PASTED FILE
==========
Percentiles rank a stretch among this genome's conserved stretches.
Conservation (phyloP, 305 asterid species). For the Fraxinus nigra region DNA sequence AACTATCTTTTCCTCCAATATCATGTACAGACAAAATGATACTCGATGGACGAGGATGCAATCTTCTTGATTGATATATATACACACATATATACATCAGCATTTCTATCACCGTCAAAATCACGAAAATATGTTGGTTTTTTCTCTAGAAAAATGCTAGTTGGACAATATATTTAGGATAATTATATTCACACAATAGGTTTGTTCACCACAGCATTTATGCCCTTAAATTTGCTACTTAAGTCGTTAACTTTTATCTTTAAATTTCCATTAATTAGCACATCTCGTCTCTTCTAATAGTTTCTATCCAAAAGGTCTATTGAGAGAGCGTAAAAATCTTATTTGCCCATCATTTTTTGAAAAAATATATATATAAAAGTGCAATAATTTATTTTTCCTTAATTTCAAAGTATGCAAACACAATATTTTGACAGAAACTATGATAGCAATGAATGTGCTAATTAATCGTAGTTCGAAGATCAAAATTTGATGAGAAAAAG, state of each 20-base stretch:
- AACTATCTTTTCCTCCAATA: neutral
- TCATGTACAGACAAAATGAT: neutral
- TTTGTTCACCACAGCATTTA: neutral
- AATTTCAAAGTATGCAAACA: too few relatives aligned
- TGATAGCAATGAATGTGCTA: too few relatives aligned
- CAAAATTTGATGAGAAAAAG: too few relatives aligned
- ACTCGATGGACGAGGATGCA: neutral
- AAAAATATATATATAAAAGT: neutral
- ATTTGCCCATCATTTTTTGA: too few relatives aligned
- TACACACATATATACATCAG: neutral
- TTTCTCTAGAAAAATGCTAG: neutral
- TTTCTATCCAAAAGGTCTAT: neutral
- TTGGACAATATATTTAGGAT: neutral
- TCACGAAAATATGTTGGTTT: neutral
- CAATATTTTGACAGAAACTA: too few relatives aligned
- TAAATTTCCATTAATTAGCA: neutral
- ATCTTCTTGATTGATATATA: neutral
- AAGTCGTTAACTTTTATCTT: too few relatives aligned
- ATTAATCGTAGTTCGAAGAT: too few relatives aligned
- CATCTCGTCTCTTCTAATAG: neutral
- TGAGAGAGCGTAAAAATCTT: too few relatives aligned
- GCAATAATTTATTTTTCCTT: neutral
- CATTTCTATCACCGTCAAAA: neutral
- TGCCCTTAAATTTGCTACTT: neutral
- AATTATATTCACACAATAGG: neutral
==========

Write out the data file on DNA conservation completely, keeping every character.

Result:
Percentiles rank a stretch among this genome's conserved stretches.
Conservation (phyloP, 305 asterid species). For the Fraxinus nigra region DNA sequence AACTATCTTTTCCTCCAATATCATGTACAGACAAAATGATACTCGATGGACGAGGATGCAATCTTCTTGATTGATATATATACACACATATATACATCAGCATTTCTATCACCGTCAAAATCACGAAAATATGTTGGTTTTTTCTCTAGAAAAATGCTAGTTGGACAATATATTTAGGATAATTATATTCACACAATAGGTTTGTTCACCACAGCATTTATGCCCTTAAATTTGCTACTTAAGTCGTTAACTTTTATCTTTAAATTTCCATTAATTAGCACATCTCGTCTCTTCTAATAGTTTCTATCCAAAAGGTCTATTGAGAGAGCGTAAAAATCTTATTTGCCCATCATTTTTTGAAAAAATATATATATAAAAGTGCAATAATTTATTTTTCCTTAATTTCAAAGTATGCAAACACAATATTTTGACAGAAACTATGATAGCAATGAATGTGCTAATTAATCGTAGTTCGAAGATCAAAATTTGATGAGAAAAAG, state of each 20-base stretch:
- AACTATCTTTTCCTCCAATA: neutral
- TCATGTACAGACAAAATGAT: neutral
- TTTGTTCACCACAGCATTTA: neutral
- AATTTCAAAGTATGCAAACA: too few relatives aligned
- TGATAGCAATGAATGTGCTA: too few relatives aligned
- CAAAATTTGATGAGAAAAAG: too few relatives aligned
- ACTCGATGGACGAGGATGCA: neutral
- AAAAATATATATATAAAAGT: neutral
- ATTTGCCCATCATTTTTTGA: too few relatives aligned
- TACACACATATATACATCAG: neutral
- TTTCTCTAGAAAAATGCTAG: neutral
- TTTCTATCCAAAAGGTCTAT: neutral
- TTGGACAATATATTTAGGAT: neutral
- TCACGAAAATATGTTGGTTT: neutral
- CAATATTTTGACAGAAACTA: too few relatives aligned
- TAAATTTCCATTAATTAGCA: neutral
- ATCTTCTTGATTGATATATA: neutral
- AAGTCGTTAACTTTTATCTT: too few relatives aligned
- ATTAATCGTAGTTCGAAGAT: too few relatives aligned
- CATCTCGTCTCTTCTAATAG: neutral
- TGAGAGAGCGTAAAAATCTT: too few relatives aligned
- GCAATAATTTATTTTTCCTT: neutral
- CATTTCTATCACCGTCAAAA: neutral
- TGCCCTTAAATTTGCTACTT: neutral
- AATTATATTCACACAATAGG: neutral